If you have been puzzled by Mona Lisa's smile - how she's radiant one moment and serious the next instant - then your worries are over. It happens because our eyes are sending mixed signals to the brain about her smile.Different cells in the retina transmit different categories of information or "channels" to the brain. These channels encode data about an object's size, clarity, brightness and location in the visual field."Sometimes one channel wins over the other, and you see the smile, sometimes others take over and you don't see the smile," says Luis Martinez Otero, a neuroscientist at Institute of Neuroscience in Alicante, Spain, who conducted the study along with Diego Alonso Pablos.
Checking in with NASA's Cassini spacecraft, our current emissary to Saturn, some 1.5 billion kilometers (932 million miles) distant from Earth, we find it recently gathering images of the Saturnian system at equinox. During the equinox, the sunlight casts long shadows across Saturn's rings, highlighting previously known phenomena and revealing a few never-before seen images. Cassini continues to orbit Saturn, part of its extended Equinox Mission, funded through through September 2010. A proposal for a further extension is under consideration, one that would keep Cassini in orbit until 2017, ending with a spectacular series of orbits inside the rings followed by a suicide plunge into Saturn on Sept. 15, 2017. (previously: 1, 2, 3). (23 photos total)
This site is dedicated to the thought that something as simple as fun is the easiest way to change people's behaviour for the better. Be it for yourself, for the environment, or something entirely different, just so long as it's change for the better.
Adults who learn new tricks such as juggling can improve the "wiring" of their brains, British scientists said on Sunday."We tend to think of the brain as being static, or even beginning to degenerate, once we reach adulthood," said Heidi Johansen-Berg of Oxford University's department of clinical neurology, whose study was published in the journal Nature Neuroscience on Sunday."In fact we find the structure of the brain is ripe for change. We've shown that it is possible for the brain to condition its own wiring system to operate more efficiently.
On September 30th, the United Nations Educational, Scientific and Cultural Organization (UNESCO) added 76 new items to its "List of the Intangible Cultural Heritage of Humanity", for safeguarding and preservation. The "Intangible" list is a companion to UNESCO's World Heritage list, which focuses on physical sites worldwide. Submitted jointly by member states Argentina and Uruguay, the "symbolic universe" of tango was among the traditions added to the list. Tango is a deep-rooted tradition of dance, poetry and song, tied closely to the Rio de la Plata region of the two countries, and remains popular in competition, for pleasure, and for health - doctors worldwide are experimenting with tango as dance therapy to treat problems ranging from Alzheimer's and Parkinson's disease to phobias and marital breakdowns. (29 photos total)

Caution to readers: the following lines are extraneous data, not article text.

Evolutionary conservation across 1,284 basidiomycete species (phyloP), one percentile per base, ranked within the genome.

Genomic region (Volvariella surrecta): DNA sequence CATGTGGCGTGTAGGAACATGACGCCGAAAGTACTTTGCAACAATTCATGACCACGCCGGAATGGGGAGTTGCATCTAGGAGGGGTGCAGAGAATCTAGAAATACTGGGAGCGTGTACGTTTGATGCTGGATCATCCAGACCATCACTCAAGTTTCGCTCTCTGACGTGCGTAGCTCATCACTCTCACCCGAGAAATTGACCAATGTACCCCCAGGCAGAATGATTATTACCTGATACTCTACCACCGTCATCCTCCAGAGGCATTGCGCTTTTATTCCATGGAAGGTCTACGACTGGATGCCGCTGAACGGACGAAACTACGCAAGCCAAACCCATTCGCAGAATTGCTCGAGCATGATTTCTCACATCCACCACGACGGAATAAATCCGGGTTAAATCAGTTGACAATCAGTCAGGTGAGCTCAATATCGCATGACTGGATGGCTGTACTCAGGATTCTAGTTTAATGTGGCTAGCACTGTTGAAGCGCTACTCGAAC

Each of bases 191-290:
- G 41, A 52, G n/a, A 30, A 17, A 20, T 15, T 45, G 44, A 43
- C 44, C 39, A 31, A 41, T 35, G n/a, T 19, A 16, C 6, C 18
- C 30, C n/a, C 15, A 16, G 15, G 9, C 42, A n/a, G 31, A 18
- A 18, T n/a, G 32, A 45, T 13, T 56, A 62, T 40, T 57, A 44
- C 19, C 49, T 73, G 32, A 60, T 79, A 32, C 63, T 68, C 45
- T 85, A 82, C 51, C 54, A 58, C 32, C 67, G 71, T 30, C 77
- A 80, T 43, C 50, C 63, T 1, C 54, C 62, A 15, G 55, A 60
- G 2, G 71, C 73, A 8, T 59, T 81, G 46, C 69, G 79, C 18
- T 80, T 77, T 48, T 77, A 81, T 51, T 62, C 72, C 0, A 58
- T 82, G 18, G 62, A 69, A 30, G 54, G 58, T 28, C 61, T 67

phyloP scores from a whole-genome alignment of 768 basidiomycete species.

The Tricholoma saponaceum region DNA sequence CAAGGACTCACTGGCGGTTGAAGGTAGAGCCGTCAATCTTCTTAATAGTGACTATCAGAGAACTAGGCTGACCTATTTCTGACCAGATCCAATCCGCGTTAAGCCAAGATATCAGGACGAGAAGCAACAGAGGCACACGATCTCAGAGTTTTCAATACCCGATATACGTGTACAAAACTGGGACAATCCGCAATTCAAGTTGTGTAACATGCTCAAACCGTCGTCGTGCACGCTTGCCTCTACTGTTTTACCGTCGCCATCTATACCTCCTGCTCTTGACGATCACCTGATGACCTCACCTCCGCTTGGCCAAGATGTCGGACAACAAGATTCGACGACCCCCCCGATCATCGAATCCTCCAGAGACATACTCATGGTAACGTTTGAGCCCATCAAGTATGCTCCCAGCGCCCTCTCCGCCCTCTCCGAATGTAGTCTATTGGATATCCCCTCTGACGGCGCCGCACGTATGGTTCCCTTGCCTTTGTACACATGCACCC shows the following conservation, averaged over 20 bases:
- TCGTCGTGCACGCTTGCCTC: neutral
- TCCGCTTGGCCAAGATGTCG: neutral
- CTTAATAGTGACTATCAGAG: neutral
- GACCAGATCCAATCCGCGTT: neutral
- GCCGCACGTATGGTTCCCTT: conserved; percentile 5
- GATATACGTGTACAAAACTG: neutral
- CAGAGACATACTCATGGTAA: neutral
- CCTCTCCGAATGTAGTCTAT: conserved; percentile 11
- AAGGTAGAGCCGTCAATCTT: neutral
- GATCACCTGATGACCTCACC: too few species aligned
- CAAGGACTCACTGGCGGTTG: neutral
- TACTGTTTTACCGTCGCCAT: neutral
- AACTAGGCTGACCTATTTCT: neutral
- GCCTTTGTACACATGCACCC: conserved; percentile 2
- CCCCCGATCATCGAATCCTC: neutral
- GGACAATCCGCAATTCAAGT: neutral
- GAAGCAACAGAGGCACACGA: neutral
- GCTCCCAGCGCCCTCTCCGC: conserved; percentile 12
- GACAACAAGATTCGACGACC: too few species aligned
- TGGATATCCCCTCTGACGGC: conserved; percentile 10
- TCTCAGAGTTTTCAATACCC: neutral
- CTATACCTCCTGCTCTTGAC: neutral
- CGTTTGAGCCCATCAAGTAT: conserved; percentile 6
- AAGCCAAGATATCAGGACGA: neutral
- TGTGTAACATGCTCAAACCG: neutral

After months of complaints by European dairy farmers angry over low prices, protesters in Brussels on Monday poured milk onto the streets, hurled eggs and other missiles, and started fires that filled the air with black smoke.
Columnist and presidential speechwriter Bill Safire was one of only three non-disloyal Jews President Nixon could name. Here is the speech he drafted for Nixon to read in case the Apollo 11 Astronauts became stranded on the moon!It is a wonderful piece of alternate universe American history, in which President Nixon had to explain to a nation that Buzz Aldrin and Neil Armstrong were going to die on the moon.
Violence in Afghanistan has reached its most intense of the eight-year-old war despite record levels of U.S. and NATO troops being sent to fight the Taliban. July and August were the two deadliest months to date for coalition forces, and September is already the 3rd-deadliest, with 38 U.S. deaths - 68 total including all coalition members. With an apparently resurgent Taliban and over 120,000 foreign troops on the ground, and a recent push for the U.S. to consider sending 40,000 more (beyond the additional 21,000 troops still committed but yet undeployed), the situation in Afghanistan could possibly become even more intense in the near future. Collected here is a one-month collection of photos related to Afghanistan for September, 2009.
PRIVATE health funds paid out hundreds of thousands of dollars for homeopathy last year, triggering calls for a clampdown to prevent taxpayers' money being spent on unproven treatments. Four of the biggest health funds confirmed yesterday that they pay members for homeopathy to some degree, with more than one-third of that money in turn coming through the federal government's private health insurance rebate. MBF was the largest supporter of homeopaths, paying members about $230,000 in 2008-09 for homeopathic treatment, or up to $28 a visit. NIB paid out $118,511 in benefits for homeopathy. Homeopathy "can only work if all of the physics and chemistry that we know today is wrong" and the fact that health funds supported it showed that "marketing and public relations trump science".
This fullscreen panorama was published in connection with the 50 year anniversary in May 2003, for the first who reached the top of Everest